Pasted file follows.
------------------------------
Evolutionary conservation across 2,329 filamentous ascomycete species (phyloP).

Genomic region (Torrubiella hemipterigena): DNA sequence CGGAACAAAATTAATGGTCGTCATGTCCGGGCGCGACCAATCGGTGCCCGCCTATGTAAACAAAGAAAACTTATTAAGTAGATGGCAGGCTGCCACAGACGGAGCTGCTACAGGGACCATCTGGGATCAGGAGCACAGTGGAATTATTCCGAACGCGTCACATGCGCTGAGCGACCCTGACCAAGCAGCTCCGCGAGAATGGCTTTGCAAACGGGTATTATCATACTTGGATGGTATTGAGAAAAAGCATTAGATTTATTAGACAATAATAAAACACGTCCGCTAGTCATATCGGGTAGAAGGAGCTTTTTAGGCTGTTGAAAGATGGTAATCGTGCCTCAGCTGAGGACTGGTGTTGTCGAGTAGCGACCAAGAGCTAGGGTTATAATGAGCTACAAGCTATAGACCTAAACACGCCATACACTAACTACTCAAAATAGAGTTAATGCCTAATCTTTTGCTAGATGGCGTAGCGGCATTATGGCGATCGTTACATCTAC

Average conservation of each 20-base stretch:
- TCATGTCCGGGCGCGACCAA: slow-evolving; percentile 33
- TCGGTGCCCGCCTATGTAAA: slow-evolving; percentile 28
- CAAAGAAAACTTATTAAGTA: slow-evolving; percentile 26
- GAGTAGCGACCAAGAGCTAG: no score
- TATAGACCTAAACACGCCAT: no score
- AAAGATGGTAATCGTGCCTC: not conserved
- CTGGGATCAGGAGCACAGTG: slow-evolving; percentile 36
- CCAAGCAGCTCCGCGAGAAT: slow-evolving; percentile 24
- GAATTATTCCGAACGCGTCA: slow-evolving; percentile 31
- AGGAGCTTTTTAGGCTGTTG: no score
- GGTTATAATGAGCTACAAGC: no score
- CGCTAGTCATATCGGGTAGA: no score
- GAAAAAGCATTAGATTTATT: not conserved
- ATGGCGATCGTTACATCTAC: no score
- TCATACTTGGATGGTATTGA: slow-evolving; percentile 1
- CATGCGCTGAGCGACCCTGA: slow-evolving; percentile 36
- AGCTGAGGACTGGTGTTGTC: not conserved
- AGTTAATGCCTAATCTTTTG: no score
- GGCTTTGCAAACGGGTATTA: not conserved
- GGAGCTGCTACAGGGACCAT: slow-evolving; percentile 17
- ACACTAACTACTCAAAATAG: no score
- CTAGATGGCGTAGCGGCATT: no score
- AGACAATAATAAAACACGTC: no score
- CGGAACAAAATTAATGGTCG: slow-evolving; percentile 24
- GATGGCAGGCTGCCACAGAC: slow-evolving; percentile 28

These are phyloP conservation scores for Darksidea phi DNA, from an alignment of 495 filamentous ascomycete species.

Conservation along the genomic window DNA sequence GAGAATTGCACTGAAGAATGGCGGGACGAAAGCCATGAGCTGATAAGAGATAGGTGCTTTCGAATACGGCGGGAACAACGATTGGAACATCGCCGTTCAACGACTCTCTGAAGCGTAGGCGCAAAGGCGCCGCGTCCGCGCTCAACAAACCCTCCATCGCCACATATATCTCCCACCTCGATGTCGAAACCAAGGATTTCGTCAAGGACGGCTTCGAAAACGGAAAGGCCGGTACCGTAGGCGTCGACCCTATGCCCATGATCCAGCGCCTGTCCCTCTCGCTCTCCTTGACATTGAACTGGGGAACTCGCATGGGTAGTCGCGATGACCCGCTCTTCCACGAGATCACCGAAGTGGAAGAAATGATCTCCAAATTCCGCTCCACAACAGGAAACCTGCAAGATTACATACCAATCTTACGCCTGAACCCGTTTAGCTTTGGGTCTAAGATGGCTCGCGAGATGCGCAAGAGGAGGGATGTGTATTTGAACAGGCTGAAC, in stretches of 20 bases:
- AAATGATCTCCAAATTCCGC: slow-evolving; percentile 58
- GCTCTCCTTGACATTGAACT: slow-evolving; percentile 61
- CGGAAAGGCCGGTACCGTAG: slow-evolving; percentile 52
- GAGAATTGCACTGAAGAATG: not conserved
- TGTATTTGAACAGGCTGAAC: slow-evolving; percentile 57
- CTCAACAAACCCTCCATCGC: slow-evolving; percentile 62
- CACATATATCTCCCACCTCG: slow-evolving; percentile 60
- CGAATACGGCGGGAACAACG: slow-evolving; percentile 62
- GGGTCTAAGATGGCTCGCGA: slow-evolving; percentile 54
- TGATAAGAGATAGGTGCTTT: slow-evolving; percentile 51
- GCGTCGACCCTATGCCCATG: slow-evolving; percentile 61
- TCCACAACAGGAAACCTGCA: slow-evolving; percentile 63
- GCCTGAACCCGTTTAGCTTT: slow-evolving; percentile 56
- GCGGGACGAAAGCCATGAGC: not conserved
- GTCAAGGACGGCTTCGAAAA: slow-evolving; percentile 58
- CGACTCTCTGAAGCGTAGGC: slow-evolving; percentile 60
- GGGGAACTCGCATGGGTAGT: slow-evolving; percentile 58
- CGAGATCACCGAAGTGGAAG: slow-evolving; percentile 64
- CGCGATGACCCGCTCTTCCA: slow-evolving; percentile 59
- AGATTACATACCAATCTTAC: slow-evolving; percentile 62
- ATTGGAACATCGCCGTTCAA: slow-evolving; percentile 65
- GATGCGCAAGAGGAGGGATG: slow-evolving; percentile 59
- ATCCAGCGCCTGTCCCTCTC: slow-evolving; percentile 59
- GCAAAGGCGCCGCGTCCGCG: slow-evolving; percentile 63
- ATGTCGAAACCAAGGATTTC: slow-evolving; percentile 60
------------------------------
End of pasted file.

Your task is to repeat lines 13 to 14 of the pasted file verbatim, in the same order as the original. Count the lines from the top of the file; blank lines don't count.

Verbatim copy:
- AGGAGCTTTTTAGGCTGTTG: no score
- GGTTATAATGAGCTACAAGC: no score